As you are getting ready to go into that big board meeting, someone suggests you wear your “red power tie”. Or when you search for earth friendly products, you see a blanket of green in all of the logos and marketing material. Have you ever noticed that most fast food restaurants’ logos incorporate yellow and red?
So does the color of your logo or your next service offering make that big of a difference?
Different colors will bring about different emotions, which will ultimately impact the decisions of your clients. Let’s take a look:
Red: Power, strength, stimulation
The color red is a strong warm color and can even raise your pulse.
Orange: Happiness, creativity and warmth
It is a great color to catch people’s attention. It is a strong color, but not quite as abrasive as red. This is one you want to use in moderation; too much can come across as immature.
Yellow: Sunshine, joy and energy
This is another attention grabbing color – hence yellow taxi cabs and caution tape. It can evoke pleasant and cheerful feelings – but too much can be overload. Many times it is looked at as a playful color – which makes it not a great choice for an item of prestige.
Green: Nature, fresh, growth and money
Considering the color of most trees and grass, people associate the color green with nature and growth. There is a calming characteristic to the color green.
Blue: Calming, stability, wisdom
Blue is considered a masculine color. It is the most favored color of people. It does reduce tension and fear and even slows the pulse rate. It is great for corporations and financial service companies to use blue to tap into it’s stability and calming effect.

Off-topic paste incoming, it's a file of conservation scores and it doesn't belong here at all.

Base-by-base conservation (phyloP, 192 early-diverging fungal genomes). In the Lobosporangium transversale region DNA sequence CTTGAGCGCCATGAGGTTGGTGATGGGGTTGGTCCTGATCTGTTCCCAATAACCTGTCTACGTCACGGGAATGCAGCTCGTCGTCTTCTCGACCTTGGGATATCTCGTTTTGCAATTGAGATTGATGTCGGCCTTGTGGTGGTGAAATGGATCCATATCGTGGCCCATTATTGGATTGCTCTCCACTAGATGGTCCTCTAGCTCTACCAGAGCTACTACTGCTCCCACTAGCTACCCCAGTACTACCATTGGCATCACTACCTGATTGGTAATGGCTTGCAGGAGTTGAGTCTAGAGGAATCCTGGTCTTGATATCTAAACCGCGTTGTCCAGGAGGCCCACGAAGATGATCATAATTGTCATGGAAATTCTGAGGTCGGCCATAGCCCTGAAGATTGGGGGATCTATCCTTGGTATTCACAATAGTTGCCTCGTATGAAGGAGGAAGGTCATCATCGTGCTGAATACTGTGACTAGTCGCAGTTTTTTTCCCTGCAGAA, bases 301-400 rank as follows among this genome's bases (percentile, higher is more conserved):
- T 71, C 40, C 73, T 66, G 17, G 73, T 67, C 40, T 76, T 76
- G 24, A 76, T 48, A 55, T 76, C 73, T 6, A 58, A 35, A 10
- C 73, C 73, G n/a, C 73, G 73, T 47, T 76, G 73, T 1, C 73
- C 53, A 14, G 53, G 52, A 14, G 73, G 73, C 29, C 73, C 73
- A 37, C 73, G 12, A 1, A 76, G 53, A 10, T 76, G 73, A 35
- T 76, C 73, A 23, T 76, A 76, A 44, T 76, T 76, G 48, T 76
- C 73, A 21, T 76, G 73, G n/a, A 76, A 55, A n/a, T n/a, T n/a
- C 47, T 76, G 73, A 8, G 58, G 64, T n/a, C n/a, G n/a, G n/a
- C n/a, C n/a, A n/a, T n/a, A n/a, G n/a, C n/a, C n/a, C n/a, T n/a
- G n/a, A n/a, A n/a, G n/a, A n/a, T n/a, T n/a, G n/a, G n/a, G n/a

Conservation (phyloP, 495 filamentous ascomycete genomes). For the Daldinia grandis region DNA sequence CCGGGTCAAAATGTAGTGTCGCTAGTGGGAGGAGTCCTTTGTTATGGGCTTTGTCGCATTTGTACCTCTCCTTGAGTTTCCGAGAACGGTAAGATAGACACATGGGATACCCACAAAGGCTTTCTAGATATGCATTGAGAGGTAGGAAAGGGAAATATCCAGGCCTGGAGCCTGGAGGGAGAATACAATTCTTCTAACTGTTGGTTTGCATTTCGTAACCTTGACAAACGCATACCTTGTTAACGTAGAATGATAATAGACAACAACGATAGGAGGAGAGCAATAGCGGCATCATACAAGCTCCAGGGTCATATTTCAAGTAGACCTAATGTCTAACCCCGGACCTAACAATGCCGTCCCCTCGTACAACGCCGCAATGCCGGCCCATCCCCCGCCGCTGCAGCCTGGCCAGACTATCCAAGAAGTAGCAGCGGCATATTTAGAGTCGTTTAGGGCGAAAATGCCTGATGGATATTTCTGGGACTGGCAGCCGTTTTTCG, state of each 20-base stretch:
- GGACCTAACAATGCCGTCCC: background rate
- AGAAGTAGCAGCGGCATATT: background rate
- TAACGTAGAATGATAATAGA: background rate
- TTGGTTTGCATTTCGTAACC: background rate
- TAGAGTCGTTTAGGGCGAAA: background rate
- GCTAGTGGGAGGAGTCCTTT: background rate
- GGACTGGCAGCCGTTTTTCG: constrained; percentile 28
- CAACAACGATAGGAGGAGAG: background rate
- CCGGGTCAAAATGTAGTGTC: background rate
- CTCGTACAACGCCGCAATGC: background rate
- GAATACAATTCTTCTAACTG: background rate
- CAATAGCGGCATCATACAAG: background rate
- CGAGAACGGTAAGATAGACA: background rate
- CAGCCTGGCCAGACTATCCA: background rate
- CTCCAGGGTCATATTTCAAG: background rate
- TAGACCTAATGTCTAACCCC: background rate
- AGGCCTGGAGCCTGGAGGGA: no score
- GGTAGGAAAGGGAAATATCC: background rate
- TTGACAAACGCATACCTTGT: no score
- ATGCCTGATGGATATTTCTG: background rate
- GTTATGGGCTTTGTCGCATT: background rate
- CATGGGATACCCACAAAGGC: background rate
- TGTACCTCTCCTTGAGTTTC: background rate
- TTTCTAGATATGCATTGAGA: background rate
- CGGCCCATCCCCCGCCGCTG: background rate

Purple: Wealth, extravagance, royalty
Purple became associated with wealth due to the great expense it took to make it before synthetic dyes. It used to be so expensive, only rulers and royalty could afford it. For a while, Queen Elizabeth even forbade anyone who was not royalty to wear the color purple.
Now, after reading at all of this you might feel a bit more overwhelmed when it comes to selecting the color scheme for your next product or service. Take a deep breath – you can do this.
First, ask yourself, what emotion do you want people to feel when they see your product? Are selling something that is earth-friendly or creative? Is your product gender specific or gender neutral? Second, look at some similar products and services and see what colors they are using. Then compare those to the color descriptions listed above. Third, create a few different colorways and see which one works. Combining colors is a very complex art. However, just having this added awareness will help you to select a colorway that will elicit the desired emotional reaction in your client – helping you to achieve greater success in your business.